Your loss prevention program must include portable fire extinguishers
A fire can burn out of control in just 30 seconds and destroy everything you own. Fire extinguishers are a vital component of your loss prevention program. Choosing the right classification, size and location is critical. Fire extinguishers have three main classifications or ratings that indicate the type of fire they will extinguish. All ratings are shown on the extinguisher faceplate; some extinguishers are marked with multiple ratings such as BC and ABC. These extinguishers are capable of putting out more than one class of fire.
To operate an extinguisher, remember the acronym, P.A.S.S.
- P – Pull the pin
- A – Aim extinguisher nozzle at the base of the flames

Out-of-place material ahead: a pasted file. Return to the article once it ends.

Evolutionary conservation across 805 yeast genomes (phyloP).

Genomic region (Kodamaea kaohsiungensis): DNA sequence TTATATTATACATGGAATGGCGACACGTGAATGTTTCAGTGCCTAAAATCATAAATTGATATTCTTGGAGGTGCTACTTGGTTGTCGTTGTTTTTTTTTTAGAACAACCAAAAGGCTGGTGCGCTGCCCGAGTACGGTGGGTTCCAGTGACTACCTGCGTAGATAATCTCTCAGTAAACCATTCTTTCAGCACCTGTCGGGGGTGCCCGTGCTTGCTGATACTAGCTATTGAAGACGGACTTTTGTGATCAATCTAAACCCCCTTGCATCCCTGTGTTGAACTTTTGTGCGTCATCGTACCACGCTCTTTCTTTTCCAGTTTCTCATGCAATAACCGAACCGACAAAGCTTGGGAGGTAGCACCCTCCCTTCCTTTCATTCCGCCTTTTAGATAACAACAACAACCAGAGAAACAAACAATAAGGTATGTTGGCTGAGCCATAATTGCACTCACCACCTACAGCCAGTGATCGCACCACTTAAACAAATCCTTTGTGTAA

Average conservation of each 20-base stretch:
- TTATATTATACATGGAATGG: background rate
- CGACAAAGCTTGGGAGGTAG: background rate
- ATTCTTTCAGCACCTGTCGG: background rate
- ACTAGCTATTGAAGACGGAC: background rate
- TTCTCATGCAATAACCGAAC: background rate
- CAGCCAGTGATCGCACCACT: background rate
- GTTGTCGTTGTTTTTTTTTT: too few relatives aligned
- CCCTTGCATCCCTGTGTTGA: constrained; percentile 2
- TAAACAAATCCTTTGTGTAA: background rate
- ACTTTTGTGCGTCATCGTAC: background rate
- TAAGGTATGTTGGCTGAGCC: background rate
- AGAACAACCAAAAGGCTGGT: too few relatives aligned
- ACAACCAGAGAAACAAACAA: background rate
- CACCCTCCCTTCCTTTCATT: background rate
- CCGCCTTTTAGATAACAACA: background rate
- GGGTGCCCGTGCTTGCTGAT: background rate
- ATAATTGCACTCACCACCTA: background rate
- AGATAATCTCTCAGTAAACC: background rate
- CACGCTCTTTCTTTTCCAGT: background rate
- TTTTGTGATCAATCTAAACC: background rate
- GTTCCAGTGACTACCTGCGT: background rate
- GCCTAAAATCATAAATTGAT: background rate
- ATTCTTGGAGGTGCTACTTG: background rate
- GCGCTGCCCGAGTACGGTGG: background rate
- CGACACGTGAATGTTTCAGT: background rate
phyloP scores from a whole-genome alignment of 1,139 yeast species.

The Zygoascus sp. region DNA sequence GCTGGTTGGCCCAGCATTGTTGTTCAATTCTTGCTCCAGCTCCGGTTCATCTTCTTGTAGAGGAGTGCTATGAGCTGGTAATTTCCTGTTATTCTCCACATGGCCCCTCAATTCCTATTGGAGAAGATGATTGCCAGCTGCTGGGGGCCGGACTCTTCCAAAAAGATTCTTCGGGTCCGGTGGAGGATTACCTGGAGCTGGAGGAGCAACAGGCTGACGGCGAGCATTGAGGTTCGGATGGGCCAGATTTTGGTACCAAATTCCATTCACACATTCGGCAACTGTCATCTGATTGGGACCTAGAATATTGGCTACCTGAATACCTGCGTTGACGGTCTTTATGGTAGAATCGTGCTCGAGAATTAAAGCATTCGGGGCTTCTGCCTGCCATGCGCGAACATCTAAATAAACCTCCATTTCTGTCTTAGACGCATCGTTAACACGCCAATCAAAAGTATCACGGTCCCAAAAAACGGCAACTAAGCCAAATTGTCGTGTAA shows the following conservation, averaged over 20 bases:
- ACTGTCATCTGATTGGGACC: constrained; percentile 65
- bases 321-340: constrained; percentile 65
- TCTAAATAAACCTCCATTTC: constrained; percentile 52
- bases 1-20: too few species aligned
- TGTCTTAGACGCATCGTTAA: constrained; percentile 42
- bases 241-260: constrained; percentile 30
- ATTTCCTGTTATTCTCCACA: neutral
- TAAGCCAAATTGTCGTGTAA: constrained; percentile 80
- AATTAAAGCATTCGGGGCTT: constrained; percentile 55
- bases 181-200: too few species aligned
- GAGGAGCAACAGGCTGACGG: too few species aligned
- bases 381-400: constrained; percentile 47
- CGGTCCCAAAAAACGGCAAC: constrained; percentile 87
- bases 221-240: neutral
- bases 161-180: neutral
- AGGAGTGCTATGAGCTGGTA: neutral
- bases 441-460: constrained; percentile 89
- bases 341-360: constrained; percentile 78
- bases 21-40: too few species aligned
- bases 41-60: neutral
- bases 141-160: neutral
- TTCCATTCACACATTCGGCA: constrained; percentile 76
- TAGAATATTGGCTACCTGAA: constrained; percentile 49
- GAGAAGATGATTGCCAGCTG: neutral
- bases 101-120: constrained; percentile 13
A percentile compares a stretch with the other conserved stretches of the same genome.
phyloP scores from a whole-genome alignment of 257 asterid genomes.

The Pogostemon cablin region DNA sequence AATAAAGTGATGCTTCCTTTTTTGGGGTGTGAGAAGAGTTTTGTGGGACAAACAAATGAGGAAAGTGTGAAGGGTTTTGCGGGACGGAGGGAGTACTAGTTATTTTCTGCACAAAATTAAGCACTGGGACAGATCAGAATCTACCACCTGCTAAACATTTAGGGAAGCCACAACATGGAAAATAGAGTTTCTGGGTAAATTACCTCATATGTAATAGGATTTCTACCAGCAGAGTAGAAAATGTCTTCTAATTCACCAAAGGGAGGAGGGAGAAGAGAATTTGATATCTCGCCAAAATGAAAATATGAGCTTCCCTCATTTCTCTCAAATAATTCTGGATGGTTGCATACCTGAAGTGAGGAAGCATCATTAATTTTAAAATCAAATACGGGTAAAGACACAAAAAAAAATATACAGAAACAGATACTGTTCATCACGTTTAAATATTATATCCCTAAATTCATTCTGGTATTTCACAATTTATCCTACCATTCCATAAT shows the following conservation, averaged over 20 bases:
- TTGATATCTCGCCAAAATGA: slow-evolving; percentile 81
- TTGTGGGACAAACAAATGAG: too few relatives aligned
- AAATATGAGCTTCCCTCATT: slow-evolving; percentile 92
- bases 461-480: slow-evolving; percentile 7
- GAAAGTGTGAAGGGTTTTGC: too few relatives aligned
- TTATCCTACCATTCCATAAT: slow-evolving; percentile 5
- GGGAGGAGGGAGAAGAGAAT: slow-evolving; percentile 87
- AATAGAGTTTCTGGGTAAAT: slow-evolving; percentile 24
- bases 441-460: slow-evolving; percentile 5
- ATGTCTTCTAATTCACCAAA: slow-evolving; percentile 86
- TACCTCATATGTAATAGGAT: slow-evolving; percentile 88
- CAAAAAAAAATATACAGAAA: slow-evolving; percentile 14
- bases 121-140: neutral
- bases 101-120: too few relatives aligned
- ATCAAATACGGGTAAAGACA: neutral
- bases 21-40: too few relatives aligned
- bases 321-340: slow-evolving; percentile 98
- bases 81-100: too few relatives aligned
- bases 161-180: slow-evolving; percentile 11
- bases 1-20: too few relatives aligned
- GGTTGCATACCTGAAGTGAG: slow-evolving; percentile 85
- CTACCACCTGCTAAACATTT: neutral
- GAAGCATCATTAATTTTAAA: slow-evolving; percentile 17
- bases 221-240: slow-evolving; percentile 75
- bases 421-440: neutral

- S – Squeeze trigger while holding the extinguisher upright
- S – Sweep the extinguisher from side to side, covering the area of the fire with the extinguishing agent
The key points to remember about fire extinguishers are:
- They should be selected based on the class of fire you need to extinguish (see description below), the potential size of the fire and the maximum floor area per extinguisher
- They should be located along normal paths of travel, mounted on a wall and not be obstructed from view. Fire extinguisher signs should be placed above the extinguisher and in clear view
- They should be kept fully charged and in their designated places
- Employees should receive regular training in fire extinguisher use
- A qualified fire extinguisher service contractor should be consulted regarding selection, placement and servicing of your fire extinguishers
- They should be inspected and serviced annually by the contractor, with a tag attached showing contractor’s name and service date
- Documented monthly visual inspections should be conducted by plant personnel to ensure that each extinguisher is in its designated place, that it has not been actuated or tampered with, and that there is no obvious physical damage or condition to prevent its operation